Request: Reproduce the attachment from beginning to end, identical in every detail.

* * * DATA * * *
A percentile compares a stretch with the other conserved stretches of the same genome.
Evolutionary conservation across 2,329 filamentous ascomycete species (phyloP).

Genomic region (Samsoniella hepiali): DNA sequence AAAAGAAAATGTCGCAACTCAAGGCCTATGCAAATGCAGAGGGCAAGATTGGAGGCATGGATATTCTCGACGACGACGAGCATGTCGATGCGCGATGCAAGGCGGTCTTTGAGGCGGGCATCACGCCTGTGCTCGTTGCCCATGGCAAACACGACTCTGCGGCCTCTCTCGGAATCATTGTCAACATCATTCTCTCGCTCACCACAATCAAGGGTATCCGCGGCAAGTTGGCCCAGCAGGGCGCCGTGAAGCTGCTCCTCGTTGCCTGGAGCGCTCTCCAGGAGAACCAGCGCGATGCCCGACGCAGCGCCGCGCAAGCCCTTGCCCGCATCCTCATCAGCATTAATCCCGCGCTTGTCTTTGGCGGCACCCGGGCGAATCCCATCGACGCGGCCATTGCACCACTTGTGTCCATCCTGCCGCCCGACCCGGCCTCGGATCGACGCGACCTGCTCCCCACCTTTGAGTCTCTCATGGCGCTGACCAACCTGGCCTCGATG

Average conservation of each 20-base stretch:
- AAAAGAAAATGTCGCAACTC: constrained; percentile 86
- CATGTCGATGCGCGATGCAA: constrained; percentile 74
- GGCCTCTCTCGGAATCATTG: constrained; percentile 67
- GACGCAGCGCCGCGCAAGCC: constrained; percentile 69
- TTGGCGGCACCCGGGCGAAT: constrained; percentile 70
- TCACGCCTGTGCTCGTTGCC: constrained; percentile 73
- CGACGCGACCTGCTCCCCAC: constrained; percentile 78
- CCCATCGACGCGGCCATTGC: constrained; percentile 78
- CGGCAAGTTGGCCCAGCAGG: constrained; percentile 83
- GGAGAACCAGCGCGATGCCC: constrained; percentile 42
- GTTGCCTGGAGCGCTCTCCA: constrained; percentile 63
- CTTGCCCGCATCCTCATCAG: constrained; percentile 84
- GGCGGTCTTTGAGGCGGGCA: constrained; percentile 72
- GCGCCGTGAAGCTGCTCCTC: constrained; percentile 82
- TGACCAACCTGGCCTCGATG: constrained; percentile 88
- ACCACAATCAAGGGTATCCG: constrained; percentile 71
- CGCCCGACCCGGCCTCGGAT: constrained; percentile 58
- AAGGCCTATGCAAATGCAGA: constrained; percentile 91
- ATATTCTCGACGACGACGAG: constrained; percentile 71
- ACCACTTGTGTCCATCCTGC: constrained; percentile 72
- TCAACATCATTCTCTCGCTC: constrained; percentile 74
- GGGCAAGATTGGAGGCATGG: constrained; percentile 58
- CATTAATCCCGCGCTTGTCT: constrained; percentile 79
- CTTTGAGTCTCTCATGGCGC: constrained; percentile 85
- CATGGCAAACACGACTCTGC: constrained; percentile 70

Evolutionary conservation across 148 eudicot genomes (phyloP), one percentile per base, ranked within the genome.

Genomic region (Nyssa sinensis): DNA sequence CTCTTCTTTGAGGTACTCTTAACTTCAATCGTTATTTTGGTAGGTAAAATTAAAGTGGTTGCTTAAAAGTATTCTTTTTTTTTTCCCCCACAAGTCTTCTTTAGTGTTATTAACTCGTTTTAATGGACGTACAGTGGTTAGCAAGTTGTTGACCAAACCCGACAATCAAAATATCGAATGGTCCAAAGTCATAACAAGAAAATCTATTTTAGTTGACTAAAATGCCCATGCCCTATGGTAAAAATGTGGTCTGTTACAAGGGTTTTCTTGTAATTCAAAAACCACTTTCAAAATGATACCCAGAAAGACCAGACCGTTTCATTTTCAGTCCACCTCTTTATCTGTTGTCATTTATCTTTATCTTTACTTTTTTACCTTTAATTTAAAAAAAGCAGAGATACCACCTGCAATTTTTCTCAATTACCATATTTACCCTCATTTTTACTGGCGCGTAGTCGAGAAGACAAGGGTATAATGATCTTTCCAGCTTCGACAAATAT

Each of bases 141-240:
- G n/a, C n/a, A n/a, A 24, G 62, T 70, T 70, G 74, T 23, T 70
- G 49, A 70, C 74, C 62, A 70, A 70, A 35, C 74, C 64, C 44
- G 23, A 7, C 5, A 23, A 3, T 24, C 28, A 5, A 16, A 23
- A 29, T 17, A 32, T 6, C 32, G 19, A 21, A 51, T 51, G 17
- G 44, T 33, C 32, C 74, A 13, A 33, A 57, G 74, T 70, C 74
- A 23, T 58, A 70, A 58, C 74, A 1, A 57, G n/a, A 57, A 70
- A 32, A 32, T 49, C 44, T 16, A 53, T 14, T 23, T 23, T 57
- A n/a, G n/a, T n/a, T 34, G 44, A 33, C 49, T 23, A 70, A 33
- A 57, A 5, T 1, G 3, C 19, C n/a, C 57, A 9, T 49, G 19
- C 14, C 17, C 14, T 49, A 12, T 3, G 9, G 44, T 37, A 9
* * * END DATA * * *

A percentile compares a stretch with the other conserved stretches of the same genome.
Evolutionary conservation across 2,329 filamentous ascomycete species (phyloP).

Genomic region (Samsoniella hepiali): DNA sequence AAAAGAAAATGTCGCAACTCAAGGCCTATGCAAATGCAGAGGGCAAGATTGGAGGCATGGATATTCTCGACGACGACGAGCATGTCGATGCGCGATGCAAGGCGGTCTTTGAGGCGGGCATCACGCCTGTGCTCGTTGCCCATGGCAAACACGACTCTGCGGCCTCTCTCGGAATCATTGTCAACATCATTCTCTCGCTCACCACAATCAAGGGTATCCGCGGCAAGTTGGCCCAGCAGGGCGCCGTGAAGCTGCTCCTCGTTGCCTGGAGCGCTCTCCAGGAGAACCAGCGCGATGCCCGACGCAGCGCCGCGCAAGCCCTTGCCCGCATCCTCATCAGCATTAATCCCGCGCTTGTCTTTGGCGGCACCCGGGCGAATCCCATCGACGCGGCCATTGCACCACTTGTGTCCATCCTGCCGCCCGACCCGGCCTCGGATCGACGCGACCTGCTCCCCACCTTTGAGTCTCTCATGGCGCTGACCAACCTGGCCTCGATG

Average conservation of each 20-base stretch:
- AAAAGAAAATGTCGCAACTC: constrained; percentile 86
- CATGTCGATGCGCGATGCAA: constrained; percentile 74
- GGCCTCTCTCGGAATCATTG: constrained; percentile 67
- GACGCAGCGCCGCGCAAGCC: constrained; percentile 69
- TTGGCGGCACCCGGGCGAAT: constrained; percentile 70
- TCACGCCTGTGCTCGTTGCC: constrained; percentile 73
- CGACGCGACCTGCTCCCCAC: constrained; percentile 78
- CCCATCGACGCGGCCATTGC: constrained; percentile 78
- CGGCAAGTTGGCCCAGCAGG: constrained; percentile 83
- GGAGAACCAGCGCGATGCCC: constrained; percentile 42
- GTTGCCTGGAGCGCTCTCCA: constrained; percentile 63
- CTTGCCCGCATCCTCATCAG: constrained; percentile 84
- GGCGGTCTTTGAGGCGGGCA: constrained; percentile 72
- GCGCCGTGAAGCTGCTCCTC: constrained; percentile 82
- TGACCAACCTGGCCTCGATG: constrained; percentile 88
- ACCACAATCAAGGGTATCCG: constrained; percentile 71
- CGCCCGACCCGGCCTCGGAT: constrained; percentile 58
- AAGGCCTATGCAAATGCAGA: constrained; percentile 91
- ATATTCTCGACGACGACGAG: constrained; percentile 71
- ACCACTTGTGTCCATCCTGC: constrained; percentile 72
- TCAACATCATTCTCTCGCTC: constrained; percentile 74
- GGGCAAGATTGGAGGCATGG: constrained; percentile 58
- CATTAATCCCGCGCTTGTCT: constrained; percentile 79
- CTTTGAGTCTCTCATGGCGC: constrained; percentile 85
- CATGGCAAACACGACTCTGC: constrained; percentile 70

Evolutionary conservation across 148 eudicot genomes (phyloP), one percentile per base, ranked within the genome.

Genomic region (Nyssa sinensis): DNA sequence CTCTTCTTTGAGGTACTCTTAACTTCAATCGTTATTTTGGTAGGTAAAATTAAAGTGGTTGCTTAAAAGTATTCTTTTTTTTTTCCCCCACAAGTCTTCTTTAGTGTTATTAACTCGTTTTAATGGACGTACAGTGGTTAGCAAGTTGTTGACCAAACCCGACAATCAAAATATCGAATGGTCCAAAGTCATAACAAGAAAATCTATTTTAGTTGACTAAAATGCCCATGCCCTATGGTAAAAATGTGGTCTGTTACAAGGGTTTTCTTGTAATTCAAAAACCACTTTCAAAATGATACCCAGAAAGACCAGACCGTTTCATTTTCAGTCCACCTCTTTATCTGTTGTCATTTATCTTTATCTTTACTTTTTTACCTTTAATTTAAAAAAAGCAGAGATACCACCTGCAATTTTTCTCAATTACCATATTTACCCTCATTTTTACTGGCGCGTAGTCGAGAAGACAAGGGTATAATGATCTTTCCAGCTTCGACAAATAT

Each of bases 141-240:
- G n/a, C n/a, A n/a, A 24, G 62, T 70, T 70, G 74, T 23, T 70
- G 49, A 70, C 74, C 62, A 70, A 70, A 35, C 74, C 64, C 44
- G 23, A 7, C 5, A 23, A 3, T 24, C 28, A 5, A 16, A 23
- A 29, T 17, A 32, T 6, C 32, G 19, A 21, A 51, T 51, G 17
- G 44, T 33, C 32, C 74, A 13, A 33, A 57, G 74, T 70, C 74
- A 23, T 58, A 70, A 58, C 74, A 1, A 57, G n/a, A 57, A 70
- A 32, A 32, T 49, C 44, T 16, A 53, T 14, T 23, T 23, T 57
- A n/a, G n/a, T n/a, T 34, G 44, A 33, C 49, T 23, A 70, A 33
- A 57, A 5, T 1, G 3, C 19, C n/a, C 57, A 9, T 49, G 19
- C 14, C 17, C 14, T 49, A 12, T 3, G 9, G 44, T 37, A 9